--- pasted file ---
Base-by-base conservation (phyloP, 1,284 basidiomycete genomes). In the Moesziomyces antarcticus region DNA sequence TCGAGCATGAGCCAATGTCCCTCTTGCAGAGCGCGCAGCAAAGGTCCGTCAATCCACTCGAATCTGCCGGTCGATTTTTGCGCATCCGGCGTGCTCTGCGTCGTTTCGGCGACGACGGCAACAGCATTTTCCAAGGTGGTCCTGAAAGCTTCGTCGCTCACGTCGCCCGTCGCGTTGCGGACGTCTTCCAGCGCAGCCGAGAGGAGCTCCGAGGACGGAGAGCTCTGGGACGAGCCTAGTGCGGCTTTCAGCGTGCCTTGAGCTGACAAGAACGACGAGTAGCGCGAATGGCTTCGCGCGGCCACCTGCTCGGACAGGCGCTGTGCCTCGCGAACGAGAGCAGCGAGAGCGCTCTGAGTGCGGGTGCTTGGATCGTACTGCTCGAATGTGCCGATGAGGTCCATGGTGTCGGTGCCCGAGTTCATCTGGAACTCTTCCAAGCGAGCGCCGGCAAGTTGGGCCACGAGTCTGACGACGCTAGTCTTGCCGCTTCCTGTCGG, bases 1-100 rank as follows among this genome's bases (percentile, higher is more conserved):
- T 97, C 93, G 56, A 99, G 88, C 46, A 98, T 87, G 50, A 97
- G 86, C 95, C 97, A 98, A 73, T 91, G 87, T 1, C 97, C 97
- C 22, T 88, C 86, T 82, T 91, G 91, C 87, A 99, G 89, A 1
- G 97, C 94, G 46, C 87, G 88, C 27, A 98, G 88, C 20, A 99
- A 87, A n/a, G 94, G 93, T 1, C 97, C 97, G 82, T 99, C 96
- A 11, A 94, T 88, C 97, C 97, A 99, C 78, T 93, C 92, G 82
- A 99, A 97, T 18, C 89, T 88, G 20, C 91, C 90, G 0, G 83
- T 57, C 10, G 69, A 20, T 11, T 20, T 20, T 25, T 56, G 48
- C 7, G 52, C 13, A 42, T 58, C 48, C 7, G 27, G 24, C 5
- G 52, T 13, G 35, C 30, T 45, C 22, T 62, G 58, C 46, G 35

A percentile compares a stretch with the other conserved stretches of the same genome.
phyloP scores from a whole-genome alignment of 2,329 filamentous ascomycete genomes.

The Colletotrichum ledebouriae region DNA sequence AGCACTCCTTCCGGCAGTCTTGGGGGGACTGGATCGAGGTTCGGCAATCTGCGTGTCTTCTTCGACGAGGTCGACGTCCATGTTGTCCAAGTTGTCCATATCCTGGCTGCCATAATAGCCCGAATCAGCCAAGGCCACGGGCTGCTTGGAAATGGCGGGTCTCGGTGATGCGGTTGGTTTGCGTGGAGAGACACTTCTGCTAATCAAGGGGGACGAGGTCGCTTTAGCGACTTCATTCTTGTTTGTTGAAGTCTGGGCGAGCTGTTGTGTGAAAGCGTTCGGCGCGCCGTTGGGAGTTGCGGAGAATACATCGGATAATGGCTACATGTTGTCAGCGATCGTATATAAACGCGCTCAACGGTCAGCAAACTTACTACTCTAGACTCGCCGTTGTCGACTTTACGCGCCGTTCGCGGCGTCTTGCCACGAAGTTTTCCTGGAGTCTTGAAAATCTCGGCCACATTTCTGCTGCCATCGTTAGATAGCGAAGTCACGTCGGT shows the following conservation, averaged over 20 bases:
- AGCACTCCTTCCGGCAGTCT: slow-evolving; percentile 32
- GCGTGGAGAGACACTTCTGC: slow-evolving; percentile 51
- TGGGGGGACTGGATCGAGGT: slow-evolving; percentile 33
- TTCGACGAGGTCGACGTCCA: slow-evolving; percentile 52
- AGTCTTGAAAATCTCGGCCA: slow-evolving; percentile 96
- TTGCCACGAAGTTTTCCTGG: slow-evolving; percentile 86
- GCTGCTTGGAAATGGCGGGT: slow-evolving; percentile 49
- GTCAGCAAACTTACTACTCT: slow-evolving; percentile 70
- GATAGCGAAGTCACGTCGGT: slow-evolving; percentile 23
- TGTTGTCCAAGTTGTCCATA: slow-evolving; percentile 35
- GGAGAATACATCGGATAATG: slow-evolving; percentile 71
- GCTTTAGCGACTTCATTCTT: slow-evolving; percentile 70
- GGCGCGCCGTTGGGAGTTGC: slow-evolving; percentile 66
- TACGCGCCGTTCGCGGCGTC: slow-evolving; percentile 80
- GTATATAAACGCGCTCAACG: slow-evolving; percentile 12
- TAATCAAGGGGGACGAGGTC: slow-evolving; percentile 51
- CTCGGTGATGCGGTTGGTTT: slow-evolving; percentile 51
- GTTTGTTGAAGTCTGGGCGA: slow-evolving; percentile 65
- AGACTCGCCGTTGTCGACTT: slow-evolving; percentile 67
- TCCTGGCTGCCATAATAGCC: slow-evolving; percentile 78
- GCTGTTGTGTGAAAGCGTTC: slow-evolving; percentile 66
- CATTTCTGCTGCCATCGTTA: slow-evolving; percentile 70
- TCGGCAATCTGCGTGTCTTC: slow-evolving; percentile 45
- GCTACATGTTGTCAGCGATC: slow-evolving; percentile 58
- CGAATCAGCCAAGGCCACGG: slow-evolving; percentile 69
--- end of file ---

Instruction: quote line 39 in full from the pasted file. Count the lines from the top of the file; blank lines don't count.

- CGAATCAGCCAAGGCCACGG: slow-evolving; percentile 69